Would it be possible to add a feature to the Enhancer block that would have an algorithm that randomizes the delay? This could be used in front of two amp blocks to simulate double tracking, since two tracks have a dynamic amount of delay between them.
 

Zwiebelchen

Fractal Fanatic
What would be the best way to delay the signal by I set amount but do nothing else to it? For example, I would pan one amp hard left and one amp hard right and then delay one signal by like 30 ms to make it sound like there are two guitar players. I'm probably missing something obvious. Thanks!
You can save an additional block if you use a stereo CAB, as there is L delay and R delay controls there.
 

jeppekristoffer

Forum Addict
This was a reply to biggness!

Try to attach a LFO controller to a Delay time and set the waveform TYPE in the LFO to random. Do this for both guitars with short delay times.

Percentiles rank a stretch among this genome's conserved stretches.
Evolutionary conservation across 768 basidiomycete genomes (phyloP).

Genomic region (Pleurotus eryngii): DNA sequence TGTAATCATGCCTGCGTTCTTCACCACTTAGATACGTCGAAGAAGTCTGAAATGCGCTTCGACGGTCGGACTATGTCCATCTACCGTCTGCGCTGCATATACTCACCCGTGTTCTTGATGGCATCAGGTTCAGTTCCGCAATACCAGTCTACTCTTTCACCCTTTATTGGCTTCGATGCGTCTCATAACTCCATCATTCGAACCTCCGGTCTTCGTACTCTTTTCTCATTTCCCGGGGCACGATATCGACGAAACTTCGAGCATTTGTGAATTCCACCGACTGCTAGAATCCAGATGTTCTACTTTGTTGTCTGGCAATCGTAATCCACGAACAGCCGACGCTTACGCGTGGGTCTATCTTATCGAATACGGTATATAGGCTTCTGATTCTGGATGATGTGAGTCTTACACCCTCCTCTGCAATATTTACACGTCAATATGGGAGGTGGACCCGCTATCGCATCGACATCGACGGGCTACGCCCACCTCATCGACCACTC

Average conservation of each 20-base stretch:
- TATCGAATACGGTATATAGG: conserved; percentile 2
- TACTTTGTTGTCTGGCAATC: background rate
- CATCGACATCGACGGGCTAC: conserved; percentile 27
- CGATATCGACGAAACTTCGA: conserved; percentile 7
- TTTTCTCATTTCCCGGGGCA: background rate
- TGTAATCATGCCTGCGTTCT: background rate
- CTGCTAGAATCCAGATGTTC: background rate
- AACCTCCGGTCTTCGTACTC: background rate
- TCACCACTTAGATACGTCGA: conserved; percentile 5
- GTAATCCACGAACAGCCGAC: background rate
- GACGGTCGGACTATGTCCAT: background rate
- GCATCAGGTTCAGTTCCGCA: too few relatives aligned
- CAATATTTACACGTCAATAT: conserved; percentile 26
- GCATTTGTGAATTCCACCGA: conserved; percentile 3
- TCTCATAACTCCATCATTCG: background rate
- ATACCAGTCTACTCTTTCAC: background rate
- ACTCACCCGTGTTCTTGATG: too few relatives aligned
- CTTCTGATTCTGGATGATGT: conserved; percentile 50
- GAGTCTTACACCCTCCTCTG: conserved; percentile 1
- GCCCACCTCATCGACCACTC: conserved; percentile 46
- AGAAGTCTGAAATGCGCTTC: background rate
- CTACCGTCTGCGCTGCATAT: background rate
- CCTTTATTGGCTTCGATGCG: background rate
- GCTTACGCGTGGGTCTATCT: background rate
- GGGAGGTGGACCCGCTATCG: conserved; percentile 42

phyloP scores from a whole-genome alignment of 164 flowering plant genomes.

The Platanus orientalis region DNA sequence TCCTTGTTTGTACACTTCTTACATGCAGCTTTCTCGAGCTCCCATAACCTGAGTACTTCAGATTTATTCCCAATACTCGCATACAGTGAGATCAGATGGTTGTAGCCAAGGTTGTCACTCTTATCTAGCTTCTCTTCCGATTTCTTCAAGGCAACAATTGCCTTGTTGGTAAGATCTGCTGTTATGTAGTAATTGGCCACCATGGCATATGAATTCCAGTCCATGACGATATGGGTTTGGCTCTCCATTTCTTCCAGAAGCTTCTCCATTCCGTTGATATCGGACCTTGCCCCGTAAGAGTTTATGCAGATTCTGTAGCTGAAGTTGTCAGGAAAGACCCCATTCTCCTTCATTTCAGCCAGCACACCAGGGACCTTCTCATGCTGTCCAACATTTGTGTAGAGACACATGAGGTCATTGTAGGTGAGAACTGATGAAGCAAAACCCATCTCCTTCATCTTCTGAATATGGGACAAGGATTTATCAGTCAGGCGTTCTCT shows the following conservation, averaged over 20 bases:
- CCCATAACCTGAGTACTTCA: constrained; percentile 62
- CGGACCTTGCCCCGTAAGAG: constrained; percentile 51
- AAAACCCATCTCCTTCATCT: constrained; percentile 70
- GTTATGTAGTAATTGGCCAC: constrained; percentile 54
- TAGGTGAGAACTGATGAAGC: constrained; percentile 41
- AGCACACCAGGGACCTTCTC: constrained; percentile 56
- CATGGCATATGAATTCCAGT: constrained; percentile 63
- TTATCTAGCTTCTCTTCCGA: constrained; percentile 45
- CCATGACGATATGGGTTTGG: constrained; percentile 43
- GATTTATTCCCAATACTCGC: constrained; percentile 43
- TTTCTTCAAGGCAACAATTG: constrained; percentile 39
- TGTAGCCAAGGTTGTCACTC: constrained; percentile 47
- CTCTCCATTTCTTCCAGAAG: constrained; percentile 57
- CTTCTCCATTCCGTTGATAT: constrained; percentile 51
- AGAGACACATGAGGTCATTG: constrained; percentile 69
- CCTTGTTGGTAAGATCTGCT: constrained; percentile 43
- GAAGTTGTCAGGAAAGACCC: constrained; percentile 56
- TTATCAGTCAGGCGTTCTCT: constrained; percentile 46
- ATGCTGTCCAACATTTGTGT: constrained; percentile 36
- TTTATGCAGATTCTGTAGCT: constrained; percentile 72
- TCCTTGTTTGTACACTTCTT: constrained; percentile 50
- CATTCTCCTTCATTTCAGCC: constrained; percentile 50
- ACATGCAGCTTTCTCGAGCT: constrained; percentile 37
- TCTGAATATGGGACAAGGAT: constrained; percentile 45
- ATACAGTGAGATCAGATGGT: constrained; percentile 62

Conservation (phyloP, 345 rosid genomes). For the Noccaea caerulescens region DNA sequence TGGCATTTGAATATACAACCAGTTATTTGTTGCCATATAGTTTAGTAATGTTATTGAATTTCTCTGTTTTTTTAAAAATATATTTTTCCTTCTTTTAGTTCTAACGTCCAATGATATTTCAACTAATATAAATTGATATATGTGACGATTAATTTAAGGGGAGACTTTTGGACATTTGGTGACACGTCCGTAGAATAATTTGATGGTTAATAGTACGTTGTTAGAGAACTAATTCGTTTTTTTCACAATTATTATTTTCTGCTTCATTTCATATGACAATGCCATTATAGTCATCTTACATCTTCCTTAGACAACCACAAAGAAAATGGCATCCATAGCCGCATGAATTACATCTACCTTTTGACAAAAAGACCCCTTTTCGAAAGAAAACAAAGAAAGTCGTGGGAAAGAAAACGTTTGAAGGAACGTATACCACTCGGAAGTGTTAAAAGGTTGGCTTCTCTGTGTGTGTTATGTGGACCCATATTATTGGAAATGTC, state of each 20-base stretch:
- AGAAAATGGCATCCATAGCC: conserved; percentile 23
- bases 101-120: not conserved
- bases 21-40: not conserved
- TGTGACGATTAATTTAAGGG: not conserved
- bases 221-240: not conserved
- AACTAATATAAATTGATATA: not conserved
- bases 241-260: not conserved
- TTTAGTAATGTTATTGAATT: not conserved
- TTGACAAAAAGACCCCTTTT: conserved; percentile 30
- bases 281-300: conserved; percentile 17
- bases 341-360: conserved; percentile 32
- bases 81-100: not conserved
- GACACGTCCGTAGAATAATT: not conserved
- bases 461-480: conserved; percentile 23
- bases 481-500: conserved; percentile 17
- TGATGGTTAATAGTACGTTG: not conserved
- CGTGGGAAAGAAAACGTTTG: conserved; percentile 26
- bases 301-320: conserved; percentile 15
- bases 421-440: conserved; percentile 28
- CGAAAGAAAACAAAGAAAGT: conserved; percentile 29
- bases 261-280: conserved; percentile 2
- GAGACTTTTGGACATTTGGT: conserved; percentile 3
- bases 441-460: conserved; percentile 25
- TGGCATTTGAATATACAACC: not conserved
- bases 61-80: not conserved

Or let the Delay times be controlled by the Envelope controller but with different modifier curves and damping times.



Maybe!?!
 

Sharka

Veteran
That's a cool idea... Maybe try adding a ADSR controller (or something like that) to the "time" parameter in a delay block?
 

Sharka

Veteran
This was a reply to biggness!

Try to attach a LFO controller to a Delay time and set the waveform TYPE in the LFO to random. Do this for both guitars with short delay times.